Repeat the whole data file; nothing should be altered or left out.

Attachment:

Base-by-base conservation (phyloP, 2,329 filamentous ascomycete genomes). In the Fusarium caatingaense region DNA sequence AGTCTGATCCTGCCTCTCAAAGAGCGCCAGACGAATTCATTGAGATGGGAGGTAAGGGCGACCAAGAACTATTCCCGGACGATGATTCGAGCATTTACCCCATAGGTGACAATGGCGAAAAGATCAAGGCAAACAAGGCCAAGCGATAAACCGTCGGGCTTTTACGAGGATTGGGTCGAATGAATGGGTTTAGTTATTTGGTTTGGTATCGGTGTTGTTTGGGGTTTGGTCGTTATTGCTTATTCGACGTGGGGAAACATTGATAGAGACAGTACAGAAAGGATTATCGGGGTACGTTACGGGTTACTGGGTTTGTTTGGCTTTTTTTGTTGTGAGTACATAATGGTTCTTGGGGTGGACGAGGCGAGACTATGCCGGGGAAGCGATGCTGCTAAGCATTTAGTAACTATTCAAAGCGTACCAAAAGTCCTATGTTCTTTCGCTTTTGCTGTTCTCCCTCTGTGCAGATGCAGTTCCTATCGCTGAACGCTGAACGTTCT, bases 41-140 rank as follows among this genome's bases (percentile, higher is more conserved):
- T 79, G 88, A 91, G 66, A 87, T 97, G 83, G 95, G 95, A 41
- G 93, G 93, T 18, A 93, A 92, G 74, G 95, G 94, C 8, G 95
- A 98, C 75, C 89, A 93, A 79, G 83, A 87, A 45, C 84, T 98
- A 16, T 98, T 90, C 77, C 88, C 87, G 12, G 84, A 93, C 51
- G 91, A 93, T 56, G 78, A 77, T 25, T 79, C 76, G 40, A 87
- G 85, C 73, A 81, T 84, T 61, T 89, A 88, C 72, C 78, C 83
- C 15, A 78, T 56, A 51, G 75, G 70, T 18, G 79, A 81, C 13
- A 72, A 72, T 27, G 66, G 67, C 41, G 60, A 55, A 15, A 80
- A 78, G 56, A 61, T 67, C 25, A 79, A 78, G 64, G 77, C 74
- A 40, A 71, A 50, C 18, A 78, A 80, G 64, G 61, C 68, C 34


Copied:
Base-by-base conservation (phyloP, 2,329 filamentous ascomycete genomes). In the Fusarium caatingaense region DNA sequence AGTCTGATCCTGCCTCTCAAAGAGCGCCAGACGAATTCATTGAGATGGGAGGTAAGGGCGACCAAGAACTATTCCCGGACGATGATTCGAGCATTTACCCCATAGGTGACAATGGCGAAAAGATCAAGGCAAACAAGGCCAAGCGATAAACCGTCGGGCTTTTACGAGGATTGGGTCGAATGAATGGGTTTAGTTATTTGGTTTGGTATCGGTGTTGTTTGGGGTTTGGTCGTTATTGCTTATTCGACGTGGGGAAACATTGATAGAGACAGTACAGAAAGGATTATCGGGGTACGTTACGGGTTACTGGGTTTGTTTGGCTTTTTTTGTTGTGAGTACATAATGGTTCTTGGGGTGGACGAGGCGAGACTATGCCGGGGAAGCGATGCTGCTAAGCATTTAGTAACTATTCAAAGCGTACCAAAAGTCCTATGTTCTTTCGCTTTTGCTGTTCTCCCTCTGTGCAGATGCAGTTCCTATCGCTGAACGCTGAACGTTCT, bases 41-140 rank as follows among this genome's bases (percentile, higher is more conserved):
- T 79, G 88, A 91, G 66, A 87, T 97, G 83, G 95, G 95, A 41
- G 93, G 93, T 18, A 93, A 92, G 74, G 95, G 94, C 8, G 95
- A 98, C 75, C 89, A 93, A 79, G 83, A 87, A 45, C 84, T 98
- A 16, T 98, T 90, C 77, C 88, C 87, G 12, G 84, A 93, C 51
- G 91, A 93, T 56, G 78, A 77, T 25, T 79, C 76, G 40, A 87
- G 85, C 73, A 81, T 84, T 61, T 89, A 88, C 72, C 78, C 83
- C 15, A 78, T 56, A 51, G 75, G 70, T 18, G 79, A 81, C 13
- A 72, A 72, T 27, G 66, G 67, C 41, G 60, A 55, A 15, A 80
- A 78, G 56, A 61, T 67, C 25, A 79, A 78, G 64, G 77, C 74
- A 40, A 71, A 50, C 18, A 78, A 80, G 64, G 61, C 68, C 34